Make Missouri Count

The census provides an official count of the United States’ population and information about important demographic changes over a 10-year period. The data is used to ensure states are being fairly represented, both in the allotment of federal dollars and the number of congressional districts. Did you receive an invitation in the mail to complete an online census questionnaire? Come to the library to fill it out! This page will help to answer questions you may have about the 2020 Census.

Fill out the 2020 Census here!

Frequently Asked Questions

What is the US Census?

Why do we do the Census?

Why should I respond to the Census?

Funding?  What type of funding?

What if I don’t answer?

What type of questions are asked?

Will there be a question about citizenship?

Who do I Count?

What about Students?

How do I respond?

Will someone come to my home?

Is this person really from the Census?

How do I avoid fraud and scams?

Worried about executive overreach or law enforcement?





What is the US Census?

The Census is mandated by the Constitution and conducted by the U.S. Census Bureau, a nonpartisan government agency.  Article 1, Section 2, mandates that the country conduct a count of its population once every 10 years.  The 2020 Census counts the population in all 50 states, the District of Columbia, and five U.S. territories (Puerto Rico, American Samoa, the Commonwealth of the Northern Mariana Islands, Guam, and the U.S. Virgin Islands)



Why do we do the US Census?

  • Genealogical Records

  • Funding

  • Economic Development

  • Congressional Representation 

Why should I respond to the Census?

  • Representation in Congress for Missouri: The number of seats a state has in the U.S. House of Representatives and determines the districts for state government.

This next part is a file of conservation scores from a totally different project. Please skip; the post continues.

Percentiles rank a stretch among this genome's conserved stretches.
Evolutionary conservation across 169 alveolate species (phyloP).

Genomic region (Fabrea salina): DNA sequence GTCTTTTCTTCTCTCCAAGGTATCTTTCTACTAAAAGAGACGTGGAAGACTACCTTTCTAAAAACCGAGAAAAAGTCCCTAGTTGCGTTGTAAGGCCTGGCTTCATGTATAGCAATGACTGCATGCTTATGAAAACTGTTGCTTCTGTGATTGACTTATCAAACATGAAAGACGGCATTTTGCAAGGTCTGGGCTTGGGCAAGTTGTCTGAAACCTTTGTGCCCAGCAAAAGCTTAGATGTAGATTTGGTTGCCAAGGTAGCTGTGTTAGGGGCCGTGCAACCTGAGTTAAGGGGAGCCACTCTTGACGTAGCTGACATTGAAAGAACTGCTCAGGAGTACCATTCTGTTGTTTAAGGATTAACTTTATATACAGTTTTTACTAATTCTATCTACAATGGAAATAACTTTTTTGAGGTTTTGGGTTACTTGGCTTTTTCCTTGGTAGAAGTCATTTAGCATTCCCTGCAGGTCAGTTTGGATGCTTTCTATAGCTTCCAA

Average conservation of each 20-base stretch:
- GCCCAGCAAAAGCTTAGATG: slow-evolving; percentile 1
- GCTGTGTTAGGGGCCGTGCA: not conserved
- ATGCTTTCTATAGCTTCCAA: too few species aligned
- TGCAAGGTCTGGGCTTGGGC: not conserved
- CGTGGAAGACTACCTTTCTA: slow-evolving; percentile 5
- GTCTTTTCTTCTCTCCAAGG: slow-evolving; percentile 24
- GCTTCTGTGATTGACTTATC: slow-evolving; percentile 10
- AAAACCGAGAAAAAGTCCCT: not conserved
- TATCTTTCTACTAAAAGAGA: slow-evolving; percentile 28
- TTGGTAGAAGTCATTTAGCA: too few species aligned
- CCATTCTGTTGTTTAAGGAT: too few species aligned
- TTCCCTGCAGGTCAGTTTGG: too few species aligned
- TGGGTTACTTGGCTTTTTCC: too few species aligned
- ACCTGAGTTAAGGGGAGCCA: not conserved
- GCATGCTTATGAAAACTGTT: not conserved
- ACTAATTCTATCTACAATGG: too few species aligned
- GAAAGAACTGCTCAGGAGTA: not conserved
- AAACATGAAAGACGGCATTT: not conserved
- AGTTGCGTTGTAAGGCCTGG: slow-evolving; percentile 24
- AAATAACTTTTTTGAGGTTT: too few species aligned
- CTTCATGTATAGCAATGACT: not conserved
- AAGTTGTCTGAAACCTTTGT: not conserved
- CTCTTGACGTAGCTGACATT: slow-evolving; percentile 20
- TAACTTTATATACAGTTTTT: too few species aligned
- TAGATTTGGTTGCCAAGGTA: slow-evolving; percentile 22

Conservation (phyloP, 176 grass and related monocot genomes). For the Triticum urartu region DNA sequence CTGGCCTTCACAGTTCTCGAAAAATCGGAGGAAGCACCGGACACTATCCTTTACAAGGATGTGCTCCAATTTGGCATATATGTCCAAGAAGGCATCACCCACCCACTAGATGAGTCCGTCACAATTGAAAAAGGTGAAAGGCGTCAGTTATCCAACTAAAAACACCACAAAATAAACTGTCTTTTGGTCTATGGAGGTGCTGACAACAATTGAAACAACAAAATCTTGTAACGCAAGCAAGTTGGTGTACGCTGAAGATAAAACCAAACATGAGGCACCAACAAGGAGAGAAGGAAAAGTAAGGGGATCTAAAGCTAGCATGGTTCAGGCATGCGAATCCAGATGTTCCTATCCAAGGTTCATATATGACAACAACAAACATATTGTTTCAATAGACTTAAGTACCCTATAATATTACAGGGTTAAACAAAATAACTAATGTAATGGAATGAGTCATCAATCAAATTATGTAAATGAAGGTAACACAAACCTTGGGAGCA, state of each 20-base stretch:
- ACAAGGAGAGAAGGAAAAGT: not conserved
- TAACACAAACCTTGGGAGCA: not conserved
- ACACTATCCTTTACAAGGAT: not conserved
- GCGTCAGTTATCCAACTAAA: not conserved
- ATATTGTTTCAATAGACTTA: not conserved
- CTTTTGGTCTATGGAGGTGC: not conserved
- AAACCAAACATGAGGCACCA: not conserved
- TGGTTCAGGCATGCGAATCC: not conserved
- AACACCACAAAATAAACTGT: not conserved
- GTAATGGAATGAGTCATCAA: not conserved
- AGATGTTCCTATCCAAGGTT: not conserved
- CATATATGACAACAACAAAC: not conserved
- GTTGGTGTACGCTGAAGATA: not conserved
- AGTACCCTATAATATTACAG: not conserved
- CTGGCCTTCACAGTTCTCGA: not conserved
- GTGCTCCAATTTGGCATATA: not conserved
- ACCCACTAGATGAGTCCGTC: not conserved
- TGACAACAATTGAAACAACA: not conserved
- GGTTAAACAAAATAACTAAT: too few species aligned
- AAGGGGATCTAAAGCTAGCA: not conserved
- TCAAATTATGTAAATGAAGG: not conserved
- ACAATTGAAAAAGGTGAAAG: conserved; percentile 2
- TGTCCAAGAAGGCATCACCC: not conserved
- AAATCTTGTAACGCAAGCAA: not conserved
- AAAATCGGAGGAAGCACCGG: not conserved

• Funding: How to distribute approximately $675 billion in federal funding to local communities each year.

  • Planning: The creation and upkeep of local services such as roads, schools, hospitals, senior centers, emergency services, and libraries.

  • Businesses: The creation of factories, business headquarters, and stores, as well as the ability to recruit employees and conduct market research.

Funding? What type of funding?

All federal funding that states receive is a result of the Census.  In 2016, Missouri received $16.5 billion in federal funding for schools, hospitals, transportation, and more.  For every Missourian not counted, Missouri risks losing $1300 per person in federal funding. What are some examples of federal funding going to Missouri?

  • Medicaid

  • Supplemental Nutrition Assistance Program (SNAP)

  • Highway planning and construction

  • Section 8 housing vouchers

  • National School Lunch Program

  • State Children’s Health Insurance Program (CHIP). 

What if I don't answer?

Participating in the census is required by law, even if you recently completed another survey from the Census Bureau. A complete and accurate count is critical for you and your community because the results of the 2020 Census will affect community funding, congressional representation, and more. If you refuse to answer, you may be fined. If you partially fill it out, a follow-up visit or phone call may be necessary. 



  • Mid-March 2020: An invitation to respond to the Census online will be sent to every residence sometime between 12-20 March 2020.

  • End of March 2020: A reminder letter and a reminder postcard will both be sent out at the end of March to the beginning of April.